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Hoffmann, R. A wiki for the life sciences where authorship matters. Nature Genetics (2008)

A cb-type cytochrome-c oxidase terminates the respiratory chain in Helicobacter pylori.

A Helicobacter pylori membrane fraction oxidized yeast and equine cytochrome c, and N,N,N',N'-tetramethyl-p-phenylenediamine (TMPD). When ascorbate was used as reductant, the Vmax and apparent Km values were 612 nmol electron min-1 (mg protein)-1 and 14 microM for yeast, and 419 nmol electron min-1 (mg protein)-1 and 19 microM for equine cytochrome c, respectively. For TMPD oxidation, the Vmax and Km values were 640 nmol electron min-1 (mg protein)-1 and 182 microM, respectively. These oxidase activities showed a high affinity for oxygen. Inhibition of both cytochrome-c and TMPD oxidase activities by 50% was caused by about 4 microM cyanide and about 0.5 mM azide. Redox difference spectra of the membrane solubilized with Triton X-100 showed b- or c-type cytochromes but not aa3-type cytochromes. c-type and a part of some b-type cytochromes were reduced with ascorbate plus TMPD. A CO difference spectrum revealed that protohaem, but not an aa3-type cytochrome, may be interacting with CO/oxygen. Only protohaem was detected in the haem fraction extracted from the membrane. Three polypeptides (60, 38 and 29 kDa) were found to be bearing haem c after SDS-PAGE of the membrane. From these results, it was suggested that the cbb3-type cytochrome-c oxidase, having a haem-copper binuclear centre like the cytochrome aa3-type oxidase, but differing in a few other properties, functions as a terminal oxidase in the respiratory chain of H. pylori.[1]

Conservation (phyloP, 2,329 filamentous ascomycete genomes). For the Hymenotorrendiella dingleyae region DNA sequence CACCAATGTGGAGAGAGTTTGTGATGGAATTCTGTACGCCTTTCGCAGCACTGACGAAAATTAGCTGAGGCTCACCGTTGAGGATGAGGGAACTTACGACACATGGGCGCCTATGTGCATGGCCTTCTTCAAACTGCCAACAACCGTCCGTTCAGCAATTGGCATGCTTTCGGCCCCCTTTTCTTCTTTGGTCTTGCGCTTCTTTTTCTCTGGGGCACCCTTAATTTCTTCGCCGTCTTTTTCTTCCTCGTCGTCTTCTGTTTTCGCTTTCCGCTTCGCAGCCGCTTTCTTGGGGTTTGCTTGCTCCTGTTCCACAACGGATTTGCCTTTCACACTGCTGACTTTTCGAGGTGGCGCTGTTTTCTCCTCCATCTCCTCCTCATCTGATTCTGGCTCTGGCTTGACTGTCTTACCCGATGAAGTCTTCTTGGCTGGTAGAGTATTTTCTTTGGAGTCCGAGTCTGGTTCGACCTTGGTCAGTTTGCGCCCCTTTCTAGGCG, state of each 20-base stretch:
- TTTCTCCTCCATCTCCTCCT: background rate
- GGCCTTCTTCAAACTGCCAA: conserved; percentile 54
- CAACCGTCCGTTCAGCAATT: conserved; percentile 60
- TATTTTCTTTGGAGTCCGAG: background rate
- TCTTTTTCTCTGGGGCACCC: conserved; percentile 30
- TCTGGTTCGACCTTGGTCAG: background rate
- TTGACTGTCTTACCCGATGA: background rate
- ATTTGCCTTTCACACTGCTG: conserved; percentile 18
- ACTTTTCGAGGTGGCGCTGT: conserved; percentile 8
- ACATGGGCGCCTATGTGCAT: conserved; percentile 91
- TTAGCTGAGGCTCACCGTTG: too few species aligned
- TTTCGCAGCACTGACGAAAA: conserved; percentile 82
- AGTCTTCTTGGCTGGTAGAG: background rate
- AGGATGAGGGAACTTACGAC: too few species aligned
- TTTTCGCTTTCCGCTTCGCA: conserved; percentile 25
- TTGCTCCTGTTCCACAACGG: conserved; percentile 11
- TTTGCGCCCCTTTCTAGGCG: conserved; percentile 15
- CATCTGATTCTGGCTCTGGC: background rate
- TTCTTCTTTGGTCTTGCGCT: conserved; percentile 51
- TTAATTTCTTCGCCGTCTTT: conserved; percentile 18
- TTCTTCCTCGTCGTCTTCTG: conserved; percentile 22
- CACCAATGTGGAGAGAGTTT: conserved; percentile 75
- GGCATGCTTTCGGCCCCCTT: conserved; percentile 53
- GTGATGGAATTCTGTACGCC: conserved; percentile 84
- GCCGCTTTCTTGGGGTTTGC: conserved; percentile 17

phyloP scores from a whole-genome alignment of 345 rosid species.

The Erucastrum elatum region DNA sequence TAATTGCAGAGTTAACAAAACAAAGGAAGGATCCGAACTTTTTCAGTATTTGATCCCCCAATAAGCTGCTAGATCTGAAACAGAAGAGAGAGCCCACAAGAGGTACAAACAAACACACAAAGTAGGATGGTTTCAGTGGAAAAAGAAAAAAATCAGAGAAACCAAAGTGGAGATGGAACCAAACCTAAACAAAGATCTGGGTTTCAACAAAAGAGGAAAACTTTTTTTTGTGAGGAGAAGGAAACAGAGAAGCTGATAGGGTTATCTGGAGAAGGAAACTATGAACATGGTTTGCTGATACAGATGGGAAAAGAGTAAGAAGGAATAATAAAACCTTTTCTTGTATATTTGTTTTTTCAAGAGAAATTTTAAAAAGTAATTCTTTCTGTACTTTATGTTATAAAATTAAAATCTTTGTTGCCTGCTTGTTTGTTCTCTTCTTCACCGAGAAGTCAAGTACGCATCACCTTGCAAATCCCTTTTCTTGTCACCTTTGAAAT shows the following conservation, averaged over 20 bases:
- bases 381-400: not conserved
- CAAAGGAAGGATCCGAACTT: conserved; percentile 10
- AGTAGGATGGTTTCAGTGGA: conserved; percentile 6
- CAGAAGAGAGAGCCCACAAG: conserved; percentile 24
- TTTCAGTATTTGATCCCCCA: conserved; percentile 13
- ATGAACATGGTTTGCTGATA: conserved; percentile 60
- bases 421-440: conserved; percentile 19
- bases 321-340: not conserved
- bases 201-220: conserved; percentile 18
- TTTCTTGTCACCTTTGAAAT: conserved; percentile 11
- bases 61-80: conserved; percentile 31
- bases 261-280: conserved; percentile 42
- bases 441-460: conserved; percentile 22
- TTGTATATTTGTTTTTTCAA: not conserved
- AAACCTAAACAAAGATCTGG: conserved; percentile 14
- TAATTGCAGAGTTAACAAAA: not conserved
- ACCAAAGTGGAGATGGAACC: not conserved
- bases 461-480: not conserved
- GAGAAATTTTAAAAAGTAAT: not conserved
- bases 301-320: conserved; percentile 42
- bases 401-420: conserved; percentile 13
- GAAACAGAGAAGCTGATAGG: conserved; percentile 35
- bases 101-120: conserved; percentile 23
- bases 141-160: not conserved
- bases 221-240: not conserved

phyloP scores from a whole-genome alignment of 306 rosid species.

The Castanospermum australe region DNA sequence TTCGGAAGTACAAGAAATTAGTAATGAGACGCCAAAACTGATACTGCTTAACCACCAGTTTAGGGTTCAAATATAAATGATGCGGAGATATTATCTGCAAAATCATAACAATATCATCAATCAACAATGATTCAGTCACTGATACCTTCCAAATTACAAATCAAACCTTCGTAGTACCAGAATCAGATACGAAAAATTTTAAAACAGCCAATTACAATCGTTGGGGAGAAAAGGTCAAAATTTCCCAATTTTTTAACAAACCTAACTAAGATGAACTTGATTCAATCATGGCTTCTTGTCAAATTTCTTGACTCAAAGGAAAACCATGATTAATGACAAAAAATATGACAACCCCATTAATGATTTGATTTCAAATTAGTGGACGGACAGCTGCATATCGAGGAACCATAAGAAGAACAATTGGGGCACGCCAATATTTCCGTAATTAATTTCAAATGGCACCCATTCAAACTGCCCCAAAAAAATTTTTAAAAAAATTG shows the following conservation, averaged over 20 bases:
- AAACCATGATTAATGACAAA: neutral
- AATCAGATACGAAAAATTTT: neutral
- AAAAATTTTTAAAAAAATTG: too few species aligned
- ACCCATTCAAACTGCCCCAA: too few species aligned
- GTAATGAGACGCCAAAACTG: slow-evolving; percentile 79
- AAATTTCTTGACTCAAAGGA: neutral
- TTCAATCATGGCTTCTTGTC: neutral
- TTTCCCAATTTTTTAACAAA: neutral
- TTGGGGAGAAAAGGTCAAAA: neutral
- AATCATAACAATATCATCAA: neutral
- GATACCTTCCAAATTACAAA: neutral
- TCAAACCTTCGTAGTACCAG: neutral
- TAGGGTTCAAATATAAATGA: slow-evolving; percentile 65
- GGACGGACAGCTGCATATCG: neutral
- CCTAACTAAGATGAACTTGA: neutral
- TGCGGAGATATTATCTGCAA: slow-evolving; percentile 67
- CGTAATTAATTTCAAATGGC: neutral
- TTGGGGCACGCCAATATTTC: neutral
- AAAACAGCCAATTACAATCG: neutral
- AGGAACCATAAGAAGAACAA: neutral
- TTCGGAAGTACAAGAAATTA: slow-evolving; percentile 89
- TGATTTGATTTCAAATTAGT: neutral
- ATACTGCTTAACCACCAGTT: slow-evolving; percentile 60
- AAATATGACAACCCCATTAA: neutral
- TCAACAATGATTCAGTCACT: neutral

1. A cb-type cytochrome-c oxidase terminates the respiratory chain in Helicobacter pylori. Nagata, K., Tsukita, S., Tamura, T., Sone, N. Microbiology (Reading, Engl.) (1996) [Pubmed]
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